Simply put: had the Inflation Reduction Act never passed, premium subsidies would decrease, driving up premiums in the individual market.
The Biden administration updated a rule to fix the family glitch, an annoying “glitch” in the ACA that affects 5.1 million Americans. To briefly explain this glitch:
- Individuals and families are ineligible for premium subsidies if they have another form of coverage, such as employer-sponsored insurance, that’s affordable and provides minimum value.
- Affordable = the cost of premiums for the individual employer-sponsored insurance plan is less than 9.6% of family income.
- Minimum Value = more than 60% of health expenses are covered by employer-sponsored insurance.
So, say your family income is $50,000/yr, and you want your employer-sponsored insurance to cover your family. Your employer offers insurance with a $6,000/yr premium for the family and a $1,300/yr premium for just you.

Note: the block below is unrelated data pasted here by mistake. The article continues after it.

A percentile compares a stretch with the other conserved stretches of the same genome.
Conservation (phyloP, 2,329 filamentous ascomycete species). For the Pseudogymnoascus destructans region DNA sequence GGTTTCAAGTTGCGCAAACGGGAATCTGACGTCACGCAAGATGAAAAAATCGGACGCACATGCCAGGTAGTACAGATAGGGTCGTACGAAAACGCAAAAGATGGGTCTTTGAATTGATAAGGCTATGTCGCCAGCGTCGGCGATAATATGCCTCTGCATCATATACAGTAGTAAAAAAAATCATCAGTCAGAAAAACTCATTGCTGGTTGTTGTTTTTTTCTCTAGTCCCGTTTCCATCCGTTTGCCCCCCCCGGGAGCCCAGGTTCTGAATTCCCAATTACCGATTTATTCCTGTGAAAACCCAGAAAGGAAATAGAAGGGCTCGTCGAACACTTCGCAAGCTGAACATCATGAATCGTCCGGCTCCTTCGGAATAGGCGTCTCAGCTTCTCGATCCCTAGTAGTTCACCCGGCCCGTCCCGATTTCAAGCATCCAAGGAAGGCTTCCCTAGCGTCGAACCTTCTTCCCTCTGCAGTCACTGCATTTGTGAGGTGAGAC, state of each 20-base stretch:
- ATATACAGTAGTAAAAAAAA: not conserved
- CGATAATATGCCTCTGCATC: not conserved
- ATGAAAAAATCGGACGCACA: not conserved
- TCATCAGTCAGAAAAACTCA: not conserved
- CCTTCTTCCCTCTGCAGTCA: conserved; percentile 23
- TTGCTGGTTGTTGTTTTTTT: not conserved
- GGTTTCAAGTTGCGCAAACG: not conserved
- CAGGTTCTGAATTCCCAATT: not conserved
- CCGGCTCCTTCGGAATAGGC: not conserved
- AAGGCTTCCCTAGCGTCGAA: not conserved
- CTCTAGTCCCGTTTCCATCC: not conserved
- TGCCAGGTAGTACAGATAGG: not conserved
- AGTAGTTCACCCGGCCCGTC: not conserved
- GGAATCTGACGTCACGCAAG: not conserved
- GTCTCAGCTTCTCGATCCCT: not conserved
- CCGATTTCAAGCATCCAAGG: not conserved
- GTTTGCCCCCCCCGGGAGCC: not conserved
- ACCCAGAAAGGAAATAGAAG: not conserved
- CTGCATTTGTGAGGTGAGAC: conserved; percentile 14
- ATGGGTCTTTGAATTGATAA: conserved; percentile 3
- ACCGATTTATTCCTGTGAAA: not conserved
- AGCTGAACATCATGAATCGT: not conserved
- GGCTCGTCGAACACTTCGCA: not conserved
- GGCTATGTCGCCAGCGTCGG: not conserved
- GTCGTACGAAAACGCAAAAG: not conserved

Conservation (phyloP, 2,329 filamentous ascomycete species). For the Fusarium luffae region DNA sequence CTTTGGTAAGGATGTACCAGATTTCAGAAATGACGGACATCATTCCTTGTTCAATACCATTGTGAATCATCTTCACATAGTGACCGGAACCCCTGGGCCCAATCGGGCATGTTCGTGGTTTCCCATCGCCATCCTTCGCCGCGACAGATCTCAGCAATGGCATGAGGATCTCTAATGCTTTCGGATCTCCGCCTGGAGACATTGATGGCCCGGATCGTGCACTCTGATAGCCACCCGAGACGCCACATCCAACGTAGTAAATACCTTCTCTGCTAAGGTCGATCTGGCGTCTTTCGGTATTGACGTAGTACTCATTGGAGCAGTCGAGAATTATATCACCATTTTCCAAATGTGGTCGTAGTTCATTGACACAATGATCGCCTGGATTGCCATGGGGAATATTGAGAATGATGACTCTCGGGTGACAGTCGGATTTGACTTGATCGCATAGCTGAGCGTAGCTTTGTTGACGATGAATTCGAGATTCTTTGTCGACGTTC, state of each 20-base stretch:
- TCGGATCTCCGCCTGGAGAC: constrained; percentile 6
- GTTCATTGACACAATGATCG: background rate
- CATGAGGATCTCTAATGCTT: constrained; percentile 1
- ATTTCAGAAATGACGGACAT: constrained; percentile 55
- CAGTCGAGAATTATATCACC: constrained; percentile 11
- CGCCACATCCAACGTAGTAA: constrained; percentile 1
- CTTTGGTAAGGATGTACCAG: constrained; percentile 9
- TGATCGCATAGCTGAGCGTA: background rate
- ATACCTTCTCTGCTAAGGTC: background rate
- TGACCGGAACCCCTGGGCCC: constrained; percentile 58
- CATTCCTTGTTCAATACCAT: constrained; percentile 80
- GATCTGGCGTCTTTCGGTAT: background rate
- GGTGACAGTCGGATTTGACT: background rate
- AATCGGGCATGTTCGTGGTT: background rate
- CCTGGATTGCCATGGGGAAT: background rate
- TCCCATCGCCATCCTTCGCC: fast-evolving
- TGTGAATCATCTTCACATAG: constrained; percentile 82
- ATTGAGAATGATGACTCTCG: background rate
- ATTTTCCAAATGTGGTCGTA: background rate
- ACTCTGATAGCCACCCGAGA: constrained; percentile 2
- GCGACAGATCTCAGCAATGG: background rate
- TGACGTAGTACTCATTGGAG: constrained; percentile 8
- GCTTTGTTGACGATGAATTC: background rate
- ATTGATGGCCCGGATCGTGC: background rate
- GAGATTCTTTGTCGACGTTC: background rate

Since your individual annual premium is $1,300, that’s less than 9.6% of your family income—or, in other words, “affordable”—you get no subsidies for your $6,000/yr family premiums.
Determining who qualifies for family subsidies depends on the affordability of the annual premium for individual coverage, no matter if you have a family plan. That’s weird.
What did the Biden administration do, then? They fixed this glitch. Now, an “affordable” family insurance plan means the annual premium for a family plan (not an individual plan, as it’s been) must be less than 9.6% of family income. In the above example, the $6,000/yr family premium is more than 9.6% of family income, hence not affordable—they qualify for premium subsidies.
An estimated 710,000 of the 5.1 million Americans affected by the glitch will now enroll in the ACA Marketplace. Since those mainly affected by the family glitch are young and relatively healthy, the Marketplace insurance risk pool would be healthier, and premiums should decrease.